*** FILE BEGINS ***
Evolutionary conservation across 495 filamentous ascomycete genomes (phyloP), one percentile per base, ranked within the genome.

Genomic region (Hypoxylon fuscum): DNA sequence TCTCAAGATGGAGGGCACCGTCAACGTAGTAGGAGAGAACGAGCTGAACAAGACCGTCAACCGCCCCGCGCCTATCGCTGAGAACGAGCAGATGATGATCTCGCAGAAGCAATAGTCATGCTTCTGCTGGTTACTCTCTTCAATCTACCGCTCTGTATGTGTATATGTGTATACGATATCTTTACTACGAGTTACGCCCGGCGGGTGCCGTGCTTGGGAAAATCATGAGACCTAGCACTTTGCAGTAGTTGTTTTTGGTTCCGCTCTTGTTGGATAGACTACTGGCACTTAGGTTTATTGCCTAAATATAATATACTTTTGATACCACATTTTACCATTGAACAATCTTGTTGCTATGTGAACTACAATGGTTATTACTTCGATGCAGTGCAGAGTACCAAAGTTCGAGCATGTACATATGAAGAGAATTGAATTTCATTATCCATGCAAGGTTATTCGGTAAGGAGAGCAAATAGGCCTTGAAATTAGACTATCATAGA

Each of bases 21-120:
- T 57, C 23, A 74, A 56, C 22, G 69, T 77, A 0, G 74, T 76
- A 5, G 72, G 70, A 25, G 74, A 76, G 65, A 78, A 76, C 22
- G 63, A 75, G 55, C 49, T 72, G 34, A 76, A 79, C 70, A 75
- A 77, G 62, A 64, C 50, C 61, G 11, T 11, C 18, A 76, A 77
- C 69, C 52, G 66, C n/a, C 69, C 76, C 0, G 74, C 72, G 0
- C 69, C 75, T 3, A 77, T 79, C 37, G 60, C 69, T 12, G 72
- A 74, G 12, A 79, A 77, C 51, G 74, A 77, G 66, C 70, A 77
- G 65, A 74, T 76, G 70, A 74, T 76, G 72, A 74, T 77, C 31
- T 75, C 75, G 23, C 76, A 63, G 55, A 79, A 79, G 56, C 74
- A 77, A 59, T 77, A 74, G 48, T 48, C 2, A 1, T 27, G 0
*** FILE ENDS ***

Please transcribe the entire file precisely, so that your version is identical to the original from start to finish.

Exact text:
Evolutionary conservation across 495 filamentous ascomycete genomes (phyloP), one percentile per base, ranked within the genome.

Genomic region (Hypoxylon fuscum): DNA sequence TCTCAAGATGGAGGGCACCGTCAACGTAGTAGGAGAGAACGAGCTGAACAAGACCGTCAACCGCCCCGCGCCTATCGCTGAGAACGAGCAGATGATGATCTCGCAGAAGCAATAGTCATGCTTCTGCTGGTTACTCTCTTCAATCTACCGCTCTGTATGTGTATATGTGTATACGATATCTTTACTACGAGTTACGCCCGGCGGGTGCCGTGCTTGGGAAAATCATGAGACCTAGCACTTTGCAGTAGTTGTTTTTGGTTCCGCTCTTGTTGGATAGACTACTGGCACTTAGGTTTATTGCCTAAATATAATATACTTTTGATACCACATTTTACCATTGAACAATCTTGTTGCTATGTGAACTACAATGGTTATTACTTCGATGCAGTGCAGAGTACCAAAGTTCGAGCATGTACATATGAAGAGAATTGAATTTCATTATCCATGCAAGGTTATTCGGTAAGGAGAGCAAATAGGCCTTGAAATTAGACTATCATAGA

Each of bases 21-120:
- T 57, C 23, A 74, A 56, C 22, G 69, T 77, A 0, G 74, T 76
- A 5, G 72, G 70, A 25, G 74, A 76, G 65, A 78, A 76, C 22
- G 63, A 75, G 55, C 49, T 72, G 34, A 76, A 79, C 70, A 75
- A 77, G 62, A 64, C 50, C 61, G 11, T 11, C 18, A 76, A 77
- C 69, C 52, G 66, C n/a, C 69, C 76, C 0, G 74, C 72, G 0
- C 69, C 75, T 3, A 77, T 79, C 37, G 60, C 69, T 12, G 72
- A 74, G 12, A 79, A 77, C 51, G 74, A 77, G 66, C 70, A 77
- G 65, A 74, T 76, G 70, A 74, T 76, G 72, A 74, T 77, C 31
- T 75, C 75, G 23, C 76, A 63, G 55, A 79, A 79, G 56, C 74
- A 77, A 59, T 77, A 74, G 48, T 48, C 2, A 1, T 27, G 0